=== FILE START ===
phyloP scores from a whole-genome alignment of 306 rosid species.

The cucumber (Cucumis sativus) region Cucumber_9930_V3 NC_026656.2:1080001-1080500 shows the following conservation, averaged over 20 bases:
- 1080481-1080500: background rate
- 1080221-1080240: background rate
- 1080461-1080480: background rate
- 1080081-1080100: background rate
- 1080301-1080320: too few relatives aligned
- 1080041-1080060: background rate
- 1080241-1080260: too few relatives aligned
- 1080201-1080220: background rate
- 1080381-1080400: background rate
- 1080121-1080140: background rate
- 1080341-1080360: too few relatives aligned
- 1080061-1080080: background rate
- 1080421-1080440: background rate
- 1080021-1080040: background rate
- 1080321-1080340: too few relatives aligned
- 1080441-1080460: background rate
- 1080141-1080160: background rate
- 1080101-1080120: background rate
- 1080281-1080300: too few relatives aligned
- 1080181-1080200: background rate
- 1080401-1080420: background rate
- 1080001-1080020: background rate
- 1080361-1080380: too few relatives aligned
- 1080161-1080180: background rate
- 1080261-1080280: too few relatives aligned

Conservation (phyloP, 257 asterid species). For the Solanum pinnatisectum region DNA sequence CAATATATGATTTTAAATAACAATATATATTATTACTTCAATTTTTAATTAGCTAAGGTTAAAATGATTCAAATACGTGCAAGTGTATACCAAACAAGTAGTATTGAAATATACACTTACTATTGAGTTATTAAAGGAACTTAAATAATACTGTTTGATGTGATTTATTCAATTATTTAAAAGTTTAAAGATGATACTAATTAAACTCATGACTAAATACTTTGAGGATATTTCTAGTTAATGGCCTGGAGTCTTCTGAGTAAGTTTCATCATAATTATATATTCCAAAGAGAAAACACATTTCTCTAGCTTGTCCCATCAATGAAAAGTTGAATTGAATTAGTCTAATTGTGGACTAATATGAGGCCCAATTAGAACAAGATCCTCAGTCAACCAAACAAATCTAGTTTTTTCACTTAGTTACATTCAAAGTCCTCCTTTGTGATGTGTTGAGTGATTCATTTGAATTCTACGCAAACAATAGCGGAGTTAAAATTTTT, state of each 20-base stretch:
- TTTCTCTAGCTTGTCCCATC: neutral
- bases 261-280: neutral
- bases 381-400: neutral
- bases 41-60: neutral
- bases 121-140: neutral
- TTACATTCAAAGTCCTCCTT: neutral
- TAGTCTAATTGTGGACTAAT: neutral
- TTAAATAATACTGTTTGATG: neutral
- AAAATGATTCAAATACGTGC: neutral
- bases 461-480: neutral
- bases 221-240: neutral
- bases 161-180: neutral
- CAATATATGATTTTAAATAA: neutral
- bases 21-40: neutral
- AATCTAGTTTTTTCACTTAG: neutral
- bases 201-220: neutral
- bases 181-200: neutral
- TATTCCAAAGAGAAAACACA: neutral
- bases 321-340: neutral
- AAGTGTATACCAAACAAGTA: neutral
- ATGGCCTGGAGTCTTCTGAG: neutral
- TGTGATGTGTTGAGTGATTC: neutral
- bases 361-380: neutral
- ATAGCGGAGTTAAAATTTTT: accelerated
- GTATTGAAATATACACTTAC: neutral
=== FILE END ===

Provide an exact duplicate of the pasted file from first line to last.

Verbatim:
phyloP scores from a whole-genome alignment of 306 rosid species.

The cucumber (Cucumis sativus) region Cucumber_9930_V3 NC_026656.2:1080001-1080500 shows the following conservation, averaged over 20 bases:
- 1080481-1080500: background rate
- 1080221-1080240: background rate
- 1080461-1080480: background rate
- 1080081-1080100: background rate
- 1080301-1080320: too few relatives aligned
- 1080041-1080060: background rate
- 1080241-1080260: too few relatives aligned
- 1080201-1080220: background rate
- 1080381-1080400: background rate
- 1080121-1080140: background rate
- 1080341-1080360: too few relatives aligned
- 1080061-1080080: background rate
- 1080421-1080440: background rate
- 1080021-1080040: background rate
- 1080321-1080340: too few relatives aligned
- 1080441-1080460: background rate
- 1080141-1080160: background rate
- 1080101-1080120: background rate
- 1080281-1080300: too few relatives aligned
- 1080181-1080200: background rate
- 1080401-1080420: background rate
- 1080001-1080020: background rate
- 1080361-1080380: too few relatives aligned
- 1080161-1080180: background rate
- 1080261-1080280: too few relatives aligned

Conservation (phyloP, 257 asterid species). For the Solanum pinnatisectum region DNA sequence CAATATATGATTTTAAATAACAATATATATTATTACTTCAATTTTTAATTAGCTAAGGTTAAAATGATTCAAATACGTGCAAGTGTATACCAAACAAGTAGTATTGAAATATACACTTACTATTGAGTTATTAAAGGAACTTAAATAATACTGTTTGATGTGATTTATTCAATTATTTAAAAGTTTAAAGATGATACTAATTAAACTCATGACTAAATACTTTGAGGATATTTCTAGTTAATGGCCTGGAGTCTTCTGAGTAAGTTTCATCATAATTATATATTCCAAAGAGAAAACACATTTCTCTAGCTTGTCCCATCAATGAAAAGTTGAATTGAATTAGTCTAATTGTGGACTAATATGAGGCCCAATTAGAACAAGATCCTCAGTCAACCAAACAAATCTAGTTTTTTCACTTAGTTACATTCAAAGTCCTCCTTTGTGATGTGTTGAGTGATTCATTTGAATTCTACGCAAACAATAGCGGAGTTAAAATTTTT, state of each 20-base stretch:
- TTTCTCTAGCTTGTCCCATC: neutral
- bases 261-280: neutral
- bases 381-400: neutral
- bases 41-60: neutral
- bases 121-140: neutral
- TTACATTCAAAGTCCTCCTT: neutral
- TAGTCTAATTGTGGACTAAT: neutral
- TTAAATAATACTGTTTGATG: neutral
- AAAATGATTCAAATACGTGC: neutral
- bases 461-480: neutral
- bases 221-240: neutral
- bases 161-180: neutral
- CAATATATGATTTTAAATAA: neutral
- bases 21-40: neutral
- AATCTAGTTTTTTCACTTAG: neutral
- bases 201-220: neutral
- bases 181-200: neutral
- TATTCCAAAGAGAAAACACA: neutral
- bases 321-340: neutral
- AAGTGTATACCAAACAAGTA: neutral
- ATGGCCTGGAGTCTTCTGAG: neutral
- TGTGATGTGTTGAGTGATTC: neutral
- bases 361-380: neutral
- ATAGCGGAGTTAAAATTTTT: accelerated
- GTATTGAAATATACACTTAC: neutral